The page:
Wednesday, June 29, 2011

Wait Until Tomorrow (copy)

American Libraries Association’s annual conference was held this past weekend in New Orleans. Librarians went up and down escalators, through never ending corridors to find rooms in a conference center that must be five football fields long. Not complaining, I needed to walk off all the delicious local food and coffee. America might run on Dunkin, but I was fueled by CafĂ© Du Monde’s beignets.

Among all the outstanding programs for librarians, one sounded perfect for our summer challenge. It was a panel of authors sponsored by Library Journal titled, “Celebrating Southern Writers.” Library Journal is a trade publication librarians use to order books. I recognized only one author’s name in the bunch, John Hart.

The panel included Mr. Hart, Tayari Jones, Kathleen Kent, Jennifer Niven, Pat MacEnulty, and Kevin Wilson. All of the panel members live in the south, but some were not typical southern authors. One must set her book in the south to be a southern author. All except Pat Conroy, he gets a pass.

One such author is Kathleen Kent. A lovely woman who wrote “The Heretic’s Daughter” that was book talked in June 2009. The setting is Salem, MA where 10-year-old Sarah Carrier watches as her mother Martha is accused of being a witch and goes on trial.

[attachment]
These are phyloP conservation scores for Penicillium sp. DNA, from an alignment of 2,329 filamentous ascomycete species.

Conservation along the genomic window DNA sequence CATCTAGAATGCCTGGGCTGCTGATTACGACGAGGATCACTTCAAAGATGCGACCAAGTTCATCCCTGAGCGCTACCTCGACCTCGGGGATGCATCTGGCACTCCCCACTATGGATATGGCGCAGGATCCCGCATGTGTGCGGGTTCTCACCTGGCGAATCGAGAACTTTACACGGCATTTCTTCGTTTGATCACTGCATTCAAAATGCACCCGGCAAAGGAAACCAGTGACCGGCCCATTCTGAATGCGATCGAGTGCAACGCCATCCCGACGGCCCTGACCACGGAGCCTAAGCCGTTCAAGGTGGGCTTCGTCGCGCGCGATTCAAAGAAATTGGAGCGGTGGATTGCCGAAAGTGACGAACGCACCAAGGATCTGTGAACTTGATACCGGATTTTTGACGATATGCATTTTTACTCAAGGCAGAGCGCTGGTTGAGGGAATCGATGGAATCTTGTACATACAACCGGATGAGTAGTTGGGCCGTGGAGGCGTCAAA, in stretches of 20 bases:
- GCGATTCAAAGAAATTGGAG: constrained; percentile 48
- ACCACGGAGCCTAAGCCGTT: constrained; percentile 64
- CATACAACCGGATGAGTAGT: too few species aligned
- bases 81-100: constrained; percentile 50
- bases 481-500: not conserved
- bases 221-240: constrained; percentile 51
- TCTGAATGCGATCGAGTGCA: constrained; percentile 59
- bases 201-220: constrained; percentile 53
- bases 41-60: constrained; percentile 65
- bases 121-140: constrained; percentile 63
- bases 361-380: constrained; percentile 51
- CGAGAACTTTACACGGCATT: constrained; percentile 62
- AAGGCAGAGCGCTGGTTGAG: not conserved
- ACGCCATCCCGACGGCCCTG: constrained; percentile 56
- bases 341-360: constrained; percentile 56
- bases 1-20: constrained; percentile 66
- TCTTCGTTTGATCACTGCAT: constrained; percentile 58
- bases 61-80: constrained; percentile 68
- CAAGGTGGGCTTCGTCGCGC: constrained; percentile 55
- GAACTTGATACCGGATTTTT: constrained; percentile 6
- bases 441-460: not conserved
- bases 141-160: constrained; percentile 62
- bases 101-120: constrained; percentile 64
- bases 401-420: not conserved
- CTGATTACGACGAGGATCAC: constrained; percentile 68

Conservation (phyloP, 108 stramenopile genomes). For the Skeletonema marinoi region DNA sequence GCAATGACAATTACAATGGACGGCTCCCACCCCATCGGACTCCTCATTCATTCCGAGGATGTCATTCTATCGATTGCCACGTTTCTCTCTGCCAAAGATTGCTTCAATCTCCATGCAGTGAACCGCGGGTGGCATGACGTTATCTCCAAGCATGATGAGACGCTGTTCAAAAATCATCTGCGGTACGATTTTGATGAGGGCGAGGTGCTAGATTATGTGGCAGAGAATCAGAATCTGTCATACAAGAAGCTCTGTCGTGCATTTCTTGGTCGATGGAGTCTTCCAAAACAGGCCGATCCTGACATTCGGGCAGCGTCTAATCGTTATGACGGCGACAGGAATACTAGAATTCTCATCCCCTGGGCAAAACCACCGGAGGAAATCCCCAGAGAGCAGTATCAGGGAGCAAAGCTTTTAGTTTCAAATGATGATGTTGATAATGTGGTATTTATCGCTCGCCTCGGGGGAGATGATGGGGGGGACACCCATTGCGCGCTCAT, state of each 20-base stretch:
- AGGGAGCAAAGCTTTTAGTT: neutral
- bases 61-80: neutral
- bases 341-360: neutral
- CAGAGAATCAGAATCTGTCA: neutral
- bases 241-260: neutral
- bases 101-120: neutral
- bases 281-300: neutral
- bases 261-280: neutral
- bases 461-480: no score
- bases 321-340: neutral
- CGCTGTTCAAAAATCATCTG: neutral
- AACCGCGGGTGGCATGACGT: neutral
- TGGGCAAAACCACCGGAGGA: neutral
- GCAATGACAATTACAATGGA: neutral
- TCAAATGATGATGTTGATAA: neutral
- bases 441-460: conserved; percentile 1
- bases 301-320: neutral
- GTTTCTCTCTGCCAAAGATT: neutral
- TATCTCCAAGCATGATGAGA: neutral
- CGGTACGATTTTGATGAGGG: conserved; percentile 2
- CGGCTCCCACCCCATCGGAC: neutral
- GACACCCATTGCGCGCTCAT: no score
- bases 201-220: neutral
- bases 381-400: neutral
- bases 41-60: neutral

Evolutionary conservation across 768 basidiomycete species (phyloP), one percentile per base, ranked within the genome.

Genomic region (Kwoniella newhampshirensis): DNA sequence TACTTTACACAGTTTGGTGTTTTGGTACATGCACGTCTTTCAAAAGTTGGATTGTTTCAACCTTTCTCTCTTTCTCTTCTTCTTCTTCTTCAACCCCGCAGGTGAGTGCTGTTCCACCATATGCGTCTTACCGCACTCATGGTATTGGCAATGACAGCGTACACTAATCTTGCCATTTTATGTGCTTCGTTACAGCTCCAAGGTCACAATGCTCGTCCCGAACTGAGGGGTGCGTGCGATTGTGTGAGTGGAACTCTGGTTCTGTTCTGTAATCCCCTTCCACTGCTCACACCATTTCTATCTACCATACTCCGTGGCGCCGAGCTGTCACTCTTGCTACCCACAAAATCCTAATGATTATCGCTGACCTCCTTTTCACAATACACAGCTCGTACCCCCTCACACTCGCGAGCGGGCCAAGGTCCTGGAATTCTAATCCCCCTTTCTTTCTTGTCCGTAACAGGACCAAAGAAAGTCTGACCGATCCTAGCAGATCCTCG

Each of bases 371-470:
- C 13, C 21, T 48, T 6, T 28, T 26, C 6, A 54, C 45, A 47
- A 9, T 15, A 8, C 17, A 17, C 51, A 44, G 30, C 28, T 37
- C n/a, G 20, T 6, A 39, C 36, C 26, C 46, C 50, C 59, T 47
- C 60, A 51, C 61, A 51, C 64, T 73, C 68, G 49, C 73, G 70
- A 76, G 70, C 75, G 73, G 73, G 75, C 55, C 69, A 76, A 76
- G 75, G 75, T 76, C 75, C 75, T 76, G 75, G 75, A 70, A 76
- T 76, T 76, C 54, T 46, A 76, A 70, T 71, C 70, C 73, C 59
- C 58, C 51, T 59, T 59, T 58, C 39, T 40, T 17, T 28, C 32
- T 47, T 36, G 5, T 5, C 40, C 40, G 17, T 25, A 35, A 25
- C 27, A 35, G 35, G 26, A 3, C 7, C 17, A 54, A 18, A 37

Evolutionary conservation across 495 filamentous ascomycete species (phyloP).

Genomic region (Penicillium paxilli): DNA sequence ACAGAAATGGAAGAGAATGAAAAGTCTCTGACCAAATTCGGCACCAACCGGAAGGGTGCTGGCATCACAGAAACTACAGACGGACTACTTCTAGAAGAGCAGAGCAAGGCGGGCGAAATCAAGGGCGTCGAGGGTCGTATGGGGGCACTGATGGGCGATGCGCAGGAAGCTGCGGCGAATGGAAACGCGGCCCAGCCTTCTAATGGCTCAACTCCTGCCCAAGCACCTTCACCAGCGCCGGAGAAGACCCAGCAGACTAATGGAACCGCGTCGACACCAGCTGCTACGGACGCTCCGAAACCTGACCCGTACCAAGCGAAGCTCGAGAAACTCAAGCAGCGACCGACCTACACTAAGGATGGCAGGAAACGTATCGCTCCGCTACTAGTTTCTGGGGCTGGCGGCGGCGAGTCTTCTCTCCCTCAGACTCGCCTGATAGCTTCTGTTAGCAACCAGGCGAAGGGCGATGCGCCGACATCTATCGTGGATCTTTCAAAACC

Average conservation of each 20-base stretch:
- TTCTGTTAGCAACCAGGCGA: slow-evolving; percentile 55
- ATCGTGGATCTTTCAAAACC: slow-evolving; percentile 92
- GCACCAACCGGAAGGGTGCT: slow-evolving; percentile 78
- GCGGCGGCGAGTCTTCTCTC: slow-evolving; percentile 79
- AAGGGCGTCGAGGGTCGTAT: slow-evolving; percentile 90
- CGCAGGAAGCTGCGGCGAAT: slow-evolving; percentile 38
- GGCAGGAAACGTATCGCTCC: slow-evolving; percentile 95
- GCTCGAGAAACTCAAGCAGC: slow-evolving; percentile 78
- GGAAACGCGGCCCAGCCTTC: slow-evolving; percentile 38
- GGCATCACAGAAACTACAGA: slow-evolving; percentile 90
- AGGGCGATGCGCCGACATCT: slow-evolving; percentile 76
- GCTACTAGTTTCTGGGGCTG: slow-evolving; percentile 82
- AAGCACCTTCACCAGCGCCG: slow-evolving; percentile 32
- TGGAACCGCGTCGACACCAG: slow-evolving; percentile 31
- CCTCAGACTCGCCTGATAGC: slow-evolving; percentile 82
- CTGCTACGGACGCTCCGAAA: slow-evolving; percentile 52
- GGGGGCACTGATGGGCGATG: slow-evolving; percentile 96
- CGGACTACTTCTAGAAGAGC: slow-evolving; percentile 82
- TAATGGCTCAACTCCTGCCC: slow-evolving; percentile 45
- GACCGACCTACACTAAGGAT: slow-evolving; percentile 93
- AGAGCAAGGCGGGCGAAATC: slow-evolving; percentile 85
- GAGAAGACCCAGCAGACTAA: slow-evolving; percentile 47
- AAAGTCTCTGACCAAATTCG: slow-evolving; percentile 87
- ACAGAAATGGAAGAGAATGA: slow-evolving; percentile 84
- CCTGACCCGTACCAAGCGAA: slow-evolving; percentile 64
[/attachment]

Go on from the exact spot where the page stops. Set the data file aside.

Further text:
Based on Kent’s own family history, the book was well received and Kent returned to the family lore to write another book titled, “The Wolves of Andover” that appears in paperback as “The Traitor's Wife.” In this book she follows Thomas Carrier who was the husband of Martha and also thought to be the executioner of King Charles I.

Both books are great reads, but I do not consider them southern nor do I consider her a southern author just because she lives in Texas. On the other hand, Pat MacEnulty lives in North Carolina where she sets some of her books, but has a London publisher and most southern readers do not know her body of work.

An audible “Wow” flew from my mouth when I heard she was a student of Harry Crews. It is like finding gold on Nawlin’s Canal Street. I found a woman who writes my favorite sub-genre of the south, Dirty South, and soon her memoir, “Wait Until Tomorrow,” will be devoured like a fresh beignet.


Sharon said...

This sounds like an interesting read. I came to be reading more southern lit after joining your Southern challenge several years, but I'm unfamiliar with Dirty South. Could you give a few examples of books in this sub-genre? I thank you ahead of time for your time!

maggie moran said...

Good Morning Sharon!

Harry Crews is the father of the movement, so to speak. His characters are tough and do things we don't want to think nice people do - early redneck. Larry Brown continued the genre with his trailor park babes and nare-do-well males. There are drugs and drinking. Daniel Woodrell is also writing the genre in Missouri. His _Death of Sweet Mister_ knocked my socks off. Eeek.